Quinnipiac University

Symposium urges advocacy, advancements for people with rare diseases

February 28, 2022

Rare Disease Day

Building on a long-standing commitment to a patient-centered approach to medicine, the Frank H. Netter MD School of Medicine at Quinnipiac marked the global observance of Rare Disease Day with its annual symposium on February 25. The Rare Disease Day Symposium highlighted recent innovations in medical treatments and the inspiring personal stories of those living with a rare disorder.

Since its creation in 2008, Rare Disease Day has played a critical role in raising awareness about those who suffer from a myriad of more than 7,000 rare diseases. Collectively, these diseases affect over 400 million people globally, with an estimated economic burden of over 1 trillion dollars.

The symposium is under the direction of Quinnipiac faculty and students engaged in rare disease scholarship, the Pullano Family Endowed Fund for Rare Disease Education and Research, and led by Carolyn Macica, MD, associate professor of medical sciences at Quinnipiac and chair/coordinator and faculty adviser for the program.

“We want to do more than raise awareness of rare disorders. We want to create a pipeline of health care professionals who will adopt a rare disease during their professional clinical years,” said Macica. “This symposium, which Quinnipiac Netter has hosted since 2015, provides an opportunity for patients, family members, clinicians and researchers to share their stories, research and insights into the development of novel therapeutics. Our mission is to promote interprofessional health care education and awareness of and advocacy for the rare disease community.”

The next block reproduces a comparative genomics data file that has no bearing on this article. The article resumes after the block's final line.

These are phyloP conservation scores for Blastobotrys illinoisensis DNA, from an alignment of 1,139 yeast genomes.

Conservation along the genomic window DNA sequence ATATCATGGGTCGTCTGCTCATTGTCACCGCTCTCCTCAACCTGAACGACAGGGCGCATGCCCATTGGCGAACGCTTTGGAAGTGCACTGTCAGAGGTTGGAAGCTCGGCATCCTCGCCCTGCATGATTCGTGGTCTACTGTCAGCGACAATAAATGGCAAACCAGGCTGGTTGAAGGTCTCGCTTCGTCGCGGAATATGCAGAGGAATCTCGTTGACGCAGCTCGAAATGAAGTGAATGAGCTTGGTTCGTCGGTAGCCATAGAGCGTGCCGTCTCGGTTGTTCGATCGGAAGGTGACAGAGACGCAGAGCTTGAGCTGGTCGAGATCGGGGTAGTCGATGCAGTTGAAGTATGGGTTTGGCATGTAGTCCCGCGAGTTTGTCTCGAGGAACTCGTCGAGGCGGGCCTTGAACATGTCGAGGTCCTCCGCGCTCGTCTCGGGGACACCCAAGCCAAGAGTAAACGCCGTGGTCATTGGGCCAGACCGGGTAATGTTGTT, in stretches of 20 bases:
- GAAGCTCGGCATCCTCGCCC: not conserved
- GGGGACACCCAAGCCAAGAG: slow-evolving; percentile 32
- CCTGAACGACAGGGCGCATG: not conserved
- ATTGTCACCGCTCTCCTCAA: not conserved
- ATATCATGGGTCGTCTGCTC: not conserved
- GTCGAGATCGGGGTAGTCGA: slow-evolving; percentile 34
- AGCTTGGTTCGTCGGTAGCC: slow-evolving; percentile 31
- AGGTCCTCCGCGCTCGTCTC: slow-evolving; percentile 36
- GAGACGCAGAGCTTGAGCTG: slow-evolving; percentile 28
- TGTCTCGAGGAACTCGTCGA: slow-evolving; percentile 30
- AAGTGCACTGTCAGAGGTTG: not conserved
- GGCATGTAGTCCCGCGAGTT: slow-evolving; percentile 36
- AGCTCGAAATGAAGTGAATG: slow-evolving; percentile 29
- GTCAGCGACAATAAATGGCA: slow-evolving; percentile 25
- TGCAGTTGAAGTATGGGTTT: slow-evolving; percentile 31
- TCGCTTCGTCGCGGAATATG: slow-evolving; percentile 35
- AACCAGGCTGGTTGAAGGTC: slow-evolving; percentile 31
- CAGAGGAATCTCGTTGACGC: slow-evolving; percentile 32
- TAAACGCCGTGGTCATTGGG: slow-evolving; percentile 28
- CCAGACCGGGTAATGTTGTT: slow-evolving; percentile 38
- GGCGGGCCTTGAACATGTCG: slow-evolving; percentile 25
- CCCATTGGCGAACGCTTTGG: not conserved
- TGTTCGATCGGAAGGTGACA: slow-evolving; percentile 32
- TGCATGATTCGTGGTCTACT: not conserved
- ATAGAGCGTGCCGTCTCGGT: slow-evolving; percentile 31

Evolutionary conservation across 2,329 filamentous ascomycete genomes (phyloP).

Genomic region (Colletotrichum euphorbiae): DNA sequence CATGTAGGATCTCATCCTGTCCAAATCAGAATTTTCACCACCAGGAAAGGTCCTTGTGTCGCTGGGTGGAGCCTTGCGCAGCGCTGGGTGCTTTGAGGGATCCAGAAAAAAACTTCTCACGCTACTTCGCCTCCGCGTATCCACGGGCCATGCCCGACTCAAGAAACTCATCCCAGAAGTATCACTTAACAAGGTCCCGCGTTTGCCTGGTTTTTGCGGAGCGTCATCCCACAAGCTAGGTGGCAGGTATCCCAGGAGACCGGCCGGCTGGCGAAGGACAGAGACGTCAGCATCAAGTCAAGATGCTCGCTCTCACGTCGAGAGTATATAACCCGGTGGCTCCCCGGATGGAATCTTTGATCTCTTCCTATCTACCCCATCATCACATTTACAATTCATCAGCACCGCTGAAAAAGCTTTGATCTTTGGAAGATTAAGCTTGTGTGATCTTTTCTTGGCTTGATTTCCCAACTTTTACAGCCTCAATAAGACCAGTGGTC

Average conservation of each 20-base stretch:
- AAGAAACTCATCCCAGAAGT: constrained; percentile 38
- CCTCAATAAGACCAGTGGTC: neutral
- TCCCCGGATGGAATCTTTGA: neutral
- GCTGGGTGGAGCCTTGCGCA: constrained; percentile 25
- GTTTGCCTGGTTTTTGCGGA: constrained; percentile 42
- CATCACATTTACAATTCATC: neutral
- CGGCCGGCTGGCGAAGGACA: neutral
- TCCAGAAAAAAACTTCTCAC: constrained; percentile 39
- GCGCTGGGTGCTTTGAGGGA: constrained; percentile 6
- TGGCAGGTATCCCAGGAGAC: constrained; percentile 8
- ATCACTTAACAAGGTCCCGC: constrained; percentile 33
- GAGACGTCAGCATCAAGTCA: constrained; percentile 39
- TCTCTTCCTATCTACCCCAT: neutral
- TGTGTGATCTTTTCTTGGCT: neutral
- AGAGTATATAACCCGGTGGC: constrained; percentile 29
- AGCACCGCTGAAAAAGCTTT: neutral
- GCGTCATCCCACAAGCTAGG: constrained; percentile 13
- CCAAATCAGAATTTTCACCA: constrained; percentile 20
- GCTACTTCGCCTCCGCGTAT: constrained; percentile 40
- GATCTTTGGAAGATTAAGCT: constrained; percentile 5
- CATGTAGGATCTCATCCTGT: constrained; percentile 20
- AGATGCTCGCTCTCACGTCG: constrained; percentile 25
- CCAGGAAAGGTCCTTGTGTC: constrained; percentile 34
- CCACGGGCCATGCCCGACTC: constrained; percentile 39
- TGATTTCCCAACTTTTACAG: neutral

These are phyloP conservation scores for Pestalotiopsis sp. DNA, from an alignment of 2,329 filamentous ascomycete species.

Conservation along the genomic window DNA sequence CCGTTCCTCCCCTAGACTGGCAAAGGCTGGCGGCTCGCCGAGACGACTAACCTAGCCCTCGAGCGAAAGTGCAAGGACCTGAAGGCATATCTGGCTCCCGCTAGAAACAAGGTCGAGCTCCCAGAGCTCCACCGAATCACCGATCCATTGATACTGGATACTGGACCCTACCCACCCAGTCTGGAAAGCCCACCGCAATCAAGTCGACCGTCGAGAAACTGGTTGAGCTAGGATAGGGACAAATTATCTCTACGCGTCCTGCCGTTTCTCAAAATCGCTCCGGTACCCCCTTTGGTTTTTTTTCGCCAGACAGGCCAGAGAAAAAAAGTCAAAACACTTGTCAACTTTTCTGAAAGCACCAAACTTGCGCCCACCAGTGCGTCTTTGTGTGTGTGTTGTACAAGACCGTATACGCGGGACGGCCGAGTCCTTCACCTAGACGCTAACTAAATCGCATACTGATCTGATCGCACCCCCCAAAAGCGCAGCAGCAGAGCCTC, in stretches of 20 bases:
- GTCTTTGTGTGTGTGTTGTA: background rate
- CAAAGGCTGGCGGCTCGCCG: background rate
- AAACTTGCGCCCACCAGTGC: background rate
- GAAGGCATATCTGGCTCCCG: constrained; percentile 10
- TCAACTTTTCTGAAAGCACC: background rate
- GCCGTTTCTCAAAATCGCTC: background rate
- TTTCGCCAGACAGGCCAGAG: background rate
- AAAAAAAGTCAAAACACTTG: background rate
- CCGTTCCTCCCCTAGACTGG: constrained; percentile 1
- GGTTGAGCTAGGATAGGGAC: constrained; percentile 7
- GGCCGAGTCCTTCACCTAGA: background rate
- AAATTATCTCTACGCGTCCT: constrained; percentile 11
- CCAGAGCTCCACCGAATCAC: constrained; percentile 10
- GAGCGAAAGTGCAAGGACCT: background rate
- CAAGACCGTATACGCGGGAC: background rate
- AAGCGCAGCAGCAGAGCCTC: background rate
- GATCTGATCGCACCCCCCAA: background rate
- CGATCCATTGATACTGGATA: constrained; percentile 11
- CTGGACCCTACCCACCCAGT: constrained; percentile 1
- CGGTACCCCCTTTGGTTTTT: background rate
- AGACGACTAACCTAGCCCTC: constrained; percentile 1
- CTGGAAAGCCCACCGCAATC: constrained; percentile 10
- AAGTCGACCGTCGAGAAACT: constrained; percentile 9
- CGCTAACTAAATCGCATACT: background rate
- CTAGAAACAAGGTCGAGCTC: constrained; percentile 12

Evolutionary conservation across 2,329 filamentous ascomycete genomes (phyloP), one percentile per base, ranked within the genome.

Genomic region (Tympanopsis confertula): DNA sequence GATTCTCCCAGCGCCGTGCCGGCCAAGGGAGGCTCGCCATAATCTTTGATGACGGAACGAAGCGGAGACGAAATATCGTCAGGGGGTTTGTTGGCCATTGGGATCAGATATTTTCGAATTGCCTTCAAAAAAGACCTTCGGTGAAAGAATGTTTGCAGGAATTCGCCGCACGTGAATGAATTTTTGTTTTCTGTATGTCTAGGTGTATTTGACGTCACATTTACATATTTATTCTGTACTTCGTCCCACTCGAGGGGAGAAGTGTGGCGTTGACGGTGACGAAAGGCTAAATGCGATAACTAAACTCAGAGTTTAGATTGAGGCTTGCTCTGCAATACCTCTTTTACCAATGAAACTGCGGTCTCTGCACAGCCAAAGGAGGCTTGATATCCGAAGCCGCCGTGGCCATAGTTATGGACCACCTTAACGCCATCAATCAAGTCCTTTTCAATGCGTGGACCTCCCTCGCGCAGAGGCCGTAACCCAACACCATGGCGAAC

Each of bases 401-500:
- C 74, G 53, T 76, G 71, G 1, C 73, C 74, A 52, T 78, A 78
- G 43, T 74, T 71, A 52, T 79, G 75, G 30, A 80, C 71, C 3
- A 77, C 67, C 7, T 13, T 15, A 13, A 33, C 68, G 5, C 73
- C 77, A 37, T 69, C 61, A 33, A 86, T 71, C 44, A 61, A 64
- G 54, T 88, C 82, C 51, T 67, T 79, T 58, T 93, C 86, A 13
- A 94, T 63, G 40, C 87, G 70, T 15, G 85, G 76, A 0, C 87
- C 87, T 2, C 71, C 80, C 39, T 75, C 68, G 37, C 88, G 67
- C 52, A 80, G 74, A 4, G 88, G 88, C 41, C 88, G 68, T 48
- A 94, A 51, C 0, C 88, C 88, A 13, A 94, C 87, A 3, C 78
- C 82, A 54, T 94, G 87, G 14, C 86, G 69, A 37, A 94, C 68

Inaugural recipients of the Denise D'Ascenzo Foundation Youth STEM Award, which also provided programming support, were recognized for their engagement and execution of the Science Friday Experiential Genetics Program in collaboration with St. Martin de Porres Academy in New Haven. Open to the public, this year’s event was held remotely due to inclement weather and served as an accredited continuing medical education (CME) activity. The scheduled Beyond the Diagnosis art exhibit, featuring portraits of individuals with rare diseases, will be available for viewing the week of Feb. 28 in the School of Medicine rotunda on the North Haven Campus.